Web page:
I could not tell for sure what type of encoder was used for tuning (knob). The schematic gave information that was incomplete. It should be of a optical quality ? A peer inside at the encoder itself still does not give enough information. Marked on the encoder: Manual Encoder MKE-005-2 Nemicon Corp, Toyko , and it never skipped a beat, so I'm guessing that it has to be a optical type.

Tuning knob steps can be selected for different rates. The NRD-93 had only one fairly slow tuning knob rate, which I did not care for. Band scanning with the tuning knob was very slow for me on the NRD-93, even with the slewing up-down buttons right next to it. So the arrangement on the NRD-301A (as it is on the NRD-545), where you may select many different rates of the main tuning knob is a HUGE improvement for my operations.

RF Gain control takes a bit of getting used to. When adjusted it has a step type sound. That is it adjusts in steps. A study of the schematic indicates that the control is tied into the main CPU for adjustment. First set for me to see a digital adjustment for the RF Gain.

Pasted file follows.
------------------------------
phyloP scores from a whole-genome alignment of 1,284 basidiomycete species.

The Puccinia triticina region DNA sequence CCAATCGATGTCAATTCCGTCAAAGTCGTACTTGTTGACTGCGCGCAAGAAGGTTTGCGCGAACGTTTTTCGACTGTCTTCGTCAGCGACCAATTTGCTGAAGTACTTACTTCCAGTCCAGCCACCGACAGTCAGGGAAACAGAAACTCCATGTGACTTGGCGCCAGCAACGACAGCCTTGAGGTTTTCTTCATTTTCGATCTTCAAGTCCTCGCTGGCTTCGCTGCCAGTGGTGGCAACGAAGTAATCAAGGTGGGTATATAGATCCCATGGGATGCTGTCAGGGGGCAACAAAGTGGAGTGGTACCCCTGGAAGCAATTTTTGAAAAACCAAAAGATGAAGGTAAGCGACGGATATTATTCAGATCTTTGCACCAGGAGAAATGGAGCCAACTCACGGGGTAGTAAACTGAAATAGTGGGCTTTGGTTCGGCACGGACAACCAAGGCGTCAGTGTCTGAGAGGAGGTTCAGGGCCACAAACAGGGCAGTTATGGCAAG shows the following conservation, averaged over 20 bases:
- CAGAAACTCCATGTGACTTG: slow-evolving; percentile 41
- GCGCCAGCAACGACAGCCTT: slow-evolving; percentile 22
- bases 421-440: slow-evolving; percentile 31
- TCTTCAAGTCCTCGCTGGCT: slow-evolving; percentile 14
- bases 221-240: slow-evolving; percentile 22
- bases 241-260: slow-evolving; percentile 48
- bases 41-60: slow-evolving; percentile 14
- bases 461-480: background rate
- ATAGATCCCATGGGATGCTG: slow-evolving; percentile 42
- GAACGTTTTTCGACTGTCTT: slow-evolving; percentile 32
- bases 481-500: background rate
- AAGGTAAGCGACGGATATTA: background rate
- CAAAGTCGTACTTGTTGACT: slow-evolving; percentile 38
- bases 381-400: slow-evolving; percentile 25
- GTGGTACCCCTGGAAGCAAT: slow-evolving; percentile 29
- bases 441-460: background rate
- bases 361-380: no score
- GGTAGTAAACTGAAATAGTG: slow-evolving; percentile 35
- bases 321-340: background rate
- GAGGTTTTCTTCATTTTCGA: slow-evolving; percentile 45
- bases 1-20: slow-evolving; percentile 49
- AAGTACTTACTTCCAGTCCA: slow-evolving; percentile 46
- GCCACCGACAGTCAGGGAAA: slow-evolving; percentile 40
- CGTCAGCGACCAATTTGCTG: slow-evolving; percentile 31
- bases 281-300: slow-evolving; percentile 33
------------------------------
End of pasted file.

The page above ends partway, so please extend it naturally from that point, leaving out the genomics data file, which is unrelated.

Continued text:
Better Speaker Connections over NRD-93 / Weak AM Signals Lack Audio Punch

Speaker and line outputs always bothered me on the NRD-93. The main speaker output was at 600 ohms, and used a isolation transformer before it seen the output jack (however a 4 ohm was available at the rear), another small 600 to 8 ohm audio transformer was installed inside the external speaker for matching. This has been improved to a more traditional standard in the 301A with all being at 8 ohms, and standard plug on the rear panel and no isolation transformers. The 600 ohm balanced line output continues to use a matching transformer.

However, other connections continue to be via the very strange so called BK (Break) connector. Including the Line Audio output, other speaker connections and muting. Again the audio line output are at a balanced 600 ohms.

The NRD-301A has a similar trait that I also noticed on the NRD-545. On many AM (DSB) signals that have low modulation, it sort of runs out of volume control. That is I have to turn the volume control up well past 12 o’clock to even start to hear the signal. On any SSB or normal AM signal you never notice this.

Better Sensitivity Over NRD-93 / Limited Included Bandwidths